duty (if the husband snuck off with his paramour to Hawaii, an argument
exists that he should not be reimbursed for paying that portion of the
debt over the wife's objection).
Family Code section 2625 directs courts to award a debt incurred by one spouse to them alone if
debt was not "incurred for the benefit of the community."
Family Code section 2602 empowers courts to "award ... the amount the court determines to
have been deliberately misappropriated by the party to the exclusion of
the interest to any other party in the community estate." FC section
2625 is a powerful and much underused statute (many attorneys seem to
be unaware of it or try to bluff as though it didn't exist).
Compare this with a situation where a credit card was used to buy a dishwasher
that the paying spouse possesses or receives in the divorce - since they
are retaining a tangible asset it may not be fair to allow them to both
keep the asset and get reimbursed for one-half its costs. Applying Epstein's
can become fairly fact specific.
In situations involving use of a family residence or other tangible assets
that continue to exist after separation and which are used and enjoyed
by only one of the spouses, an Epstein analysis provides only a part of
the answer to the reimbursement question. In effect first the amount of
the Epstein reimbursements are determined, and then the question requires
a Watts analysis to determine under equitable principles whether it is
fair to actually order reimbursement and, if so, in what amount.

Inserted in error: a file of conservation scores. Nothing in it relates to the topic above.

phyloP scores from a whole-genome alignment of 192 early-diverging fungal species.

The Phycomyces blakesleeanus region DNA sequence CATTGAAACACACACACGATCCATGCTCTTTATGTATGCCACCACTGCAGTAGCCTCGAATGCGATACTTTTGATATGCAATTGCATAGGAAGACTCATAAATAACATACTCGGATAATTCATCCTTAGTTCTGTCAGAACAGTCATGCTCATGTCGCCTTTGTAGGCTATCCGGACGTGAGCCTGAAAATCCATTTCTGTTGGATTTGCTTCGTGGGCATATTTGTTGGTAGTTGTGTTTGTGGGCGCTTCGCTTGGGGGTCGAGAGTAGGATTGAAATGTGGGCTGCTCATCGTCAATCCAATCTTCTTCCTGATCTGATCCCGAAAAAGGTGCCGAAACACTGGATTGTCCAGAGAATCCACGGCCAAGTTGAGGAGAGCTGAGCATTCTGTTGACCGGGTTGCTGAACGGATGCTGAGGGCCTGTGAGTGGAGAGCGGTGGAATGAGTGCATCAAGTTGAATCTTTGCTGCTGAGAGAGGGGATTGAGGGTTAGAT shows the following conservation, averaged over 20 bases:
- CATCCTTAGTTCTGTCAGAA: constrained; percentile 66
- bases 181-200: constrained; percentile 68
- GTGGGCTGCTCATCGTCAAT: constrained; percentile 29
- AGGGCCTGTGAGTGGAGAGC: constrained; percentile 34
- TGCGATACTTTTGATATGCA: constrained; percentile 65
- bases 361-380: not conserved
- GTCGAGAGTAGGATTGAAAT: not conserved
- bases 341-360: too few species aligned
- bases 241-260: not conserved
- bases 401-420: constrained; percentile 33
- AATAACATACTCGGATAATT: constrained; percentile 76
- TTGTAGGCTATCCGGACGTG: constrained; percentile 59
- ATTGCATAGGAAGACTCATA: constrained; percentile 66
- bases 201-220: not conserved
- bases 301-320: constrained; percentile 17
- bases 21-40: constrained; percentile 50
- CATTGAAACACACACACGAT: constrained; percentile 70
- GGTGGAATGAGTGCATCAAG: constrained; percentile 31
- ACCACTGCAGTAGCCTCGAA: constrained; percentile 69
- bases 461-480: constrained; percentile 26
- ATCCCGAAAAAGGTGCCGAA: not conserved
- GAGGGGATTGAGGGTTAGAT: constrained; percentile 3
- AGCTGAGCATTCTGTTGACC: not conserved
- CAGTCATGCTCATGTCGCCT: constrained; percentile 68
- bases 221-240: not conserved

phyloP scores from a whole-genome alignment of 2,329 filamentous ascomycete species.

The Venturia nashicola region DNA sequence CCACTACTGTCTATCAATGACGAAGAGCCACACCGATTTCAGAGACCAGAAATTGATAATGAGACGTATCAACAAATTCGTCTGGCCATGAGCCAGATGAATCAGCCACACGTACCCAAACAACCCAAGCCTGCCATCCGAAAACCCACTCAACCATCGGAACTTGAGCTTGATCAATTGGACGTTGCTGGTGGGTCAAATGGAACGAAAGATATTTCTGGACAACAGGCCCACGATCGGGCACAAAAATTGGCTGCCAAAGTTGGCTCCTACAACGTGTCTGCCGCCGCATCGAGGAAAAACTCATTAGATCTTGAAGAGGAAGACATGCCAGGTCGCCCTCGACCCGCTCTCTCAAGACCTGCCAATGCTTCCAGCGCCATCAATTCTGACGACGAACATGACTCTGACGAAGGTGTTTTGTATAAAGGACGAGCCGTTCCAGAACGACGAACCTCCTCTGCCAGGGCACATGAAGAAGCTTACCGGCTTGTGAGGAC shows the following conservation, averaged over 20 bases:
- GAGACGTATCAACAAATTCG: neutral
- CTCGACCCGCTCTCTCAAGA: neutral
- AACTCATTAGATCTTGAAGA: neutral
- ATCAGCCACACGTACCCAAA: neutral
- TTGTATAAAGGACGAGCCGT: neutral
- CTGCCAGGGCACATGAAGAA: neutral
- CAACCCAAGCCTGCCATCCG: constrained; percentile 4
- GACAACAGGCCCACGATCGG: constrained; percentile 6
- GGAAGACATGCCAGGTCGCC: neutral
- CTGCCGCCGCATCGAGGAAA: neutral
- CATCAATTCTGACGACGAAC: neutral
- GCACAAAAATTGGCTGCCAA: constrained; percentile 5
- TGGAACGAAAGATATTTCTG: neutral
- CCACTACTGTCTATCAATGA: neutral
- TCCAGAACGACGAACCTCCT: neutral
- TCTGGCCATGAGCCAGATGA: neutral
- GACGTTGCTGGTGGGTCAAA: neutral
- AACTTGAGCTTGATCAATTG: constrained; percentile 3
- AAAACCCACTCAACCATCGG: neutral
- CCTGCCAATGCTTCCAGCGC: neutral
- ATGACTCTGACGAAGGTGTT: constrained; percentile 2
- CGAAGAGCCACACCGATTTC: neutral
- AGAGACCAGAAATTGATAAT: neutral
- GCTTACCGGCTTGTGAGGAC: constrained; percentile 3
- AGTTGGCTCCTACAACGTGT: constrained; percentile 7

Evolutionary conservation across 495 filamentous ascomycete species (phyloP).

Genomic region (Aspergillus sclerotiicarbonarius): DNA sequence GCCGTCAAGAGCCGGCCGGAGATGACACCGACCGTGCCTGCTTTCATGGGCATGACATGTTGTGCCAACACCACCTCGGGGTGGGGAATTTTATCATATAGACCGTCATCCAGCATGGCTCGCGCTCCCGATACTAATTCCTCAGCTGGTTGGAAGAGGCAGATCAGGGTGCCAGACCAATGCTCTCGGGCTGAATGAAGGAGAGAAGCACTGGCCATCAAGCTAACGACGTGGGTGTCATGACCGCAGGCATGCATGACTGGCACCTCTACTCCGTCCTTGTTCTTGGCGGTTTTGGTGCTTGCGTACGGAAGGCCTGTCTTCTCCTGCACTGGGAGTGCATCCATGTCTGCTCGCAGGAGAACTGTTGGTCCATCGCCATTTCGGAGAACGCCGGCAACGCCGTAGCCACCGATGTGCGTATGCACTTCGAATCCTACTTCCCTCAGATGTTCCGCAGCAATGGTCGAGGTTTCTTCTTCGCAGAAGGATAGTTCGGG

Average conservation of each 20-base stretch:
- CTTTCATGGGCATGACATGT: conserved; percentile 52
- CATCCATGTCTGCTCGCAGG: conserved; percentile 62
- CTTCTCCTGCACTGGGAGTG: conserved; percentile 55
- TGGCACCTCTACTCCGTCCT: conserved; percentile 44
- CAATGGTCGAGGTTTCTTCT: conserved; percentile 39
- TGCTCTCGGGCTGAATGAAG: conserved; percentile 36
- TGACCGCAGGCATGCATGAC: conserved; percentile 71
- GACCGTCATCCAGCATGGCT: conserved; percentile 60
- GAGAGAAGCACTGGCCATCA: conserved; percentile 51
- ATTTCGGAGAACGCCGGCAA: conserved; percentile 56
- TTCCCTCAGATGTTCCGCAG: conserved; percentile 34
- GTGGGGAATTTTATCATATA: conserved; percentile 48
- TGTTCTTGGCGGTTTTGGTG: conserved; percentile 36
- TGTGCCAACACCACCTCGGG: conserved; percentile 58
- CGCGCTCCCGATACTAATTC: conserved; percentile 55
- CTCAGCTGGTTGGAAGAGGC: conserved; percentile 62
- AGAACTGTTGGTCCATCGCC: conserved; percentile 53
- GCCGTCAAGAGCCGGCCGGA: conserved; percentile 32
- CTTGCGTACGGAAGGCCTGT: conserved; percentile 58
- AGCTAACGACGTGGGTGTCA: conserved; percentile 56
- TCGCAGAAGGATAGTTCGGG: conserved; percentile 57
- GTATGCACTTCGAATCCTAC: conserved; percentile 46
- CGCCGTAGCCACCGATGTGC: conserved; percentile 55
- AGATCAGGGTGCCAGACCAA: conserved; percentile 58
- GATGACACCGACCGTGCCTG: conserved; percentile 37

Hence, to resolve your issue you would begin by adding up the costs of
everything related to the house that is spent to preserve or protect the
asset. Property taxes are included, but utilities are not. The utilities
you used after the physical separation are your obligation anyway, because
they were not incurred during 'the marriage.'
(Please see the Blog Category "Physical Separation.") Mortgage payments and insurance are considered, and probably the pool
man or gardener as well.
Please continue on to the next blog for detailed information concerning
Epstein Credits and Fiduciary Duty Issues
Sometimes a spouse or domestic partner will raid the credit cards and take
cash advances or buy a new wardrobe, or fix a car, during the weeks prior
to separating. If it later appears that their intention was to stick the
other spouse for one-half of this expense, the presumption that this is
a community debt (because incurred during marriage) may be overcome and
so it may be assigned to the one spouse alone. It is not fair to hold
both parties responsible for debts incurred in anticipation of separation.
However, when one partner incurs a debt frivolously as opposed to recklessly
before separation, in a situation not amounting to a breach of fiduciary
duty - even over the prior objection of the other spouse - it is likely
to be equally divided and Epstein reimbursements ordered. Both spouses
have, under California law, equal rights of management and control of
the community property and community credit.
Courts in my experience are reluctant to find breaches of fiduciary duty
in Esptein situations unless the behavior was fairly egregious. Charging
10 pairs of shoes at Macy's a month before separation may not be viewed
as a big deal. If the debt was incurred in pursuit of an illegal activity
like supporting a drug habit or sex addiction, many judges are less reluctant
to declare a breach.
To illustrate another twist, if the credit card was used to pay the spouse's
tuition expense instead of a child's schooling, as in my example above,
it may also be unfair to charge the non-schooled parent with one-half
the tuition portion of the credit card balance. A court is likely to look
at whether this schooling benefited the community in some way before splitting
that debt between the parties - i.e., because of the schooling did the
student spouse earn more money which was then contributed to the community
standard of living and so confer a benefit on both?
Pure student loans are usually awarded to the party who incurred the debt
as their separate property obligation.